The opinion of the court was delivered by: GURFEIN
Plaintiff, a shareholder of Holiday Inns, Inc., brings this action pursuant to Section 16(b) of the Securities Exchange Act of 1934, as amended, 15 U.S.C. § 78p(b) (the "Act"), on behalf of Holiday Inns (the "Company"), to recover short-swing profits allegedly realized by each of the three individual defendants, Hugh Jones, W. Talmage Roane and DeWitt William Cudd. The action against Cudd is conceded to be based on a mistaken set of facts and the plaintiff consents to its dismissal.
The actions against Jones and Roane have the following history. Jones and Roane each bought and sold stock under circumstances which allegedly gave rise to liability to restore their profits to Holiday Inns in the amount of $25,502.54 and $1,124.56, respectively. The transactions took place in 1971.
On February 9, 1973, the attorney for the plaintiff, David Lopez, Esq., wrote to Holiday Inns alleging these violations and threatening to bring a derivative suit against the defendants unless the Company took "such steps as may be necessary to require an accounting and disgorgement of profits. . . ."
On February 22, 1973, the Company replied that it had no information concerning the three alleged violations of Section 16(b), but on March 9, 1973 when Mr. Lopez met with Mr. Charles M. Collins, General Counsel of the Company, he was told that investigation of the matters raised in his letter had resulted in the determination that, "Mr. Roane had a liability to the company of approximately $1,156 and that Mr. Jones had a liability of approximately $25,502." Mr. Collins told Mr. Lopez, who had not yet brought this action, that full payment was expected shortly from Mr. Roane, but that Mr. Jones contended "that although he is listed in corporate records and SEC filings as a Vice-President, he is not an officer, within the meaning of Section 16(b)." Mr. Collins informed Mr. Lopez that, based upon this disclaimer, the Company was proposing to compromise the claim for $8,500. Mr. Lopez responded that such a compromise would guarantee suit on his part.
On April 5, 1973, Mr. Lopez was informed that the Executive Committee of the Company had decided to accept seventy percent (70%) payment from Jones and Roane. Both paid these settlement amounts respectively to the Company.
This action was filed on April 13, 1973.
The complaint substantially recites the foregoing and alleges that "the company has accepted substantially less than the full value of its rightful claims against the individual defendants and has purported to accept such tenders in full settlement of outstanding claims." It seeks full recovery against each defendant on behalf of the Company.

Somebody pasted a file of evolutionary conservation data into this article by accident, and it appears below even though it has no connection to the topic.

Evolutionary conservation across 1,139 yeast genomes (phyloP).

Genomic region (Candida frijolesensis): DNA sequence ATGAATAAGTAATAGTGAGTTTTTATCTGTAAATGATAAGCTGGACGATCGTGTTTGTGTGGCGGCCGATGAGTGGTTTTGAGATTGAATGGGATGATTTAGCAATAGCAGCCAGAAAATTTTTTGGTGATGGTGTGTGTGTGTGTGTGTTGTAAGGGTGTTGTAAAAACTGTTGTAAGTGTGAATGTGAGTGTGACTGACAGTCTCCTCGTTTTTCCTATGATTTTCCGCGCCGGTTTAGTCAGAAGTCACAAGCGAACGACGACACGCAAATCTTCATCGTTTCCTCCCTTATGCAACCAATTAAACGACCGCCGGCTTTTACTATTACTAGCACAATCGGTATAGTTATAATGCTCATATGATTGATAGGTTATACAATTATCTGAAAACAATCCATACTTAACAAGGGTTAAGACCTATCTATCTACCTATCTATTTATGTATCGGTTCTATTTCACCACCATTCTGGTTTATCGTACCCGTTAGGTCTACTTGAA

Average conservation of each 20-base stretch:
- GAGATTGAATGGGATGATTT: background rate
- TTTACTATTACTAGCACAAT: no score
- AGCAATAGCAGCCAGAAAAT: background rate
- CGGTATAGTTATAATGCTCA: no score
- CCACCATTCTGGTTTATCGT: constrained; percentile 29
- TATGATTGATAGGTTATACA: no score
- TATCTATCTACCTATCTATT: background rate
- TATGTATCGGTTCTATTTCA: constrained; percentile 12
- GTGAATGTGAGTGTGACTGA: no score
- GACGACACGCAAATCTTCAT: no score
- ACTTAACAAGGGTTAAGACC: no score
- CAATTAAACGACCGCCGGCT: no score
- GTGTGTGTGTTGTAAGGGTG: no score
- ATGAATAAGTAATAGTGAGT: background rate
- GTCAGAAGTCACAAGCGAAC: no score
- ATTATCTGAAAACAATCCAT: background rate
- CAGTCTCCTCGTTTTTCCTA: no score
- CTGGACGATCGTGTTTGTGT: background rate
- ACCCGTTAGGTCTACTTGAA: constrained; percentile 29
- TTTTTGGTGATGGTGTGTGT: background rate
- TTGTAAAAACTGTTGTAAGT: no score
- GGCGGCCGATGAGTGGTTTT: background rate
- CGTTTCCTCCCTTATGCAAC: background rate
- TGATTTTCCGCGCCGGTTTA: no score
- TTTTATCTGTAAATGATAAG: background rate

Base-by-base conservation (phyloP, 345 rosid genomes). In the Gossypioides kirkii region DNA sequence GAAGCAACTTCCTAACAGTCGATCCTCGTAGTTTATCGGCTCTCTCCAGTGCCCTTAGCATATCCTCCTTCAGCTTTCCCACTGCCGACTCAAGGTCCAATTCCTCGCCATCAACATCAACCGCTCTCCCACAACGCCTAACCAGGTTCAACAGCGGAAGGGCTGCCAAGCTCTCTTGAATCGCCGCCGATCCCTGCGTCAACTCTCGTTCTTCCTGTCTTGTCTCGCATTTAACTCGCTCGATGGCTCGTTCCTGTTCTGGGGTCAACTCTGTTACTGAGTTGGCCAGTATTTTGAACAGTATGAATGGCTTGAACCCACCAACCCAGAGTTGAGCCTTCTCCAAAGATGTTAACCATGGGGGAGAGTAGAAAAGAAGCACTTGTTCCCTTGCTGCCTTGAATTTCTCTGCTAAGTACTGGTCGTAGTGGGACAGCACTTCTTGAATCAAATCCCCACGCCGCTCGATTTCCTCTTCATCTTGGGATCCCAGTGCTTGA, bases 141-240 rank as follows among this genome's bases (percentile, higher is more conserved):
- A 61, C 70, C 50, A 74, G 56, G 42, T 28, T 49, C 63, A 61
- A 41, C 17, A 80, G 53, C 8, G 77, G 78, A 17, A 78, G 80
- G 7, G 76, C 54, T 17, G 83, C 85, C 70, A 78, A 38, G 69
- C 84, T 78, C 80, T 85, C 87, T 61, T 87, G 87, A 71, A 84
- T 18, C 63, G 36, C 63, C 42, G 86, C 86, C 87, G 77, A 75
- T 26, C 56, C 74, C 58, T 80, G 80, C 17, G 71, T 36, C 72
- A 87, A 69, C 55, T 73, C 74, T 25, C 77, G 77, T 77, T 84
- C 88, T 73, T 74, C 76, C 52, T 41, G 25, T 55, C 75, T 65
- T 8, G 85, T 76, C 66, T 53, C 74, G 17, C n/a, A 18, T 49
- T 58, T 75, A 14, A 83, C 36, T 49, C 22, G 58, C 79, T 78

The plaintiff moves for summary judgment, and the remaining defendants move to dismiss the complaint.
The issue is not, as the plaintiff would have it, whether there is any merit to Jones' defense that he was not an "officer" within the meaning of Section 16(b), but whether his argument that he was not an "officer" for Section 16(b) purposes was sufficiently substantial to justify the settlement as reasonable and in good faith.
Although the settlement was not submitted to a court for approval, because no action was pending, the criteria for assessing the fairness of a settlement under Rule 23 seem to apply. As in any settlement, a fair compromise is one that does not assume certain victory or certain defeat. Of course, if the Court believes that the legal issue tendered is colorably contrived to mask the real intention of the parties unduly to favor the officer against his corporation, or if there is simply no merit to the defense, equity will not give sanction to the settlement.
The issue is whether Jones' contention that he was not an officer for Section 16(b) purposes was substantial enough, not for victory, but for getting a discount of 30% on a settlement.
Though the statute, Section 16(b) seems clear enough on its face, especially in the light of Rule 3b-2, 17 C.F.R. § 240.3b-2 which defines "officer" to mean "president, vice-president, treasurer, secretary, comptroller, and any other person who performs . . . functions corresponding to those performed by the foregoing officers," our Court of Appeals has put a gloss on the meaning of "officer" for 16(b) purposes. Colby v. Klune, 178 F.2d 872 (2 Cir. 1949). There the Court reversed a summary judgment against an officer, telling us that there is a question of fact of "what this particular employee was called upon to do in this particular company, i. e., the relation between his authorized activities and those of this corporation." 178 F.2d at 875. The test required in Colby v. Klune, supra, is that "an officer" under Section 16(b) be "a corporate employee performing important executive duties of such character that he would be likely, in discharging these duties, to obtain confidential information about the company's affairs that would aid him if he engaged in personal market transactions. . . ." 178 F.2d at 873.
The answers to interrogatories by Jones indicate that Jones, concededly a Vice-President, was Director of Inn Operations, and as such had access to information concerning both the financial and operational performance of the Company-owned inns which comprised twenty percent of all the Holiday Inns.
There can be little doubt that in this position Jones may well have been in a position to acquire important information relating to the business of the corporation "which would aid him . . . in personal market transactions." His "defense," aside from Rule 3b-2, could not be sustained under Colby v. Klune, supra. Jones' title was not honorific. The settlement was, ...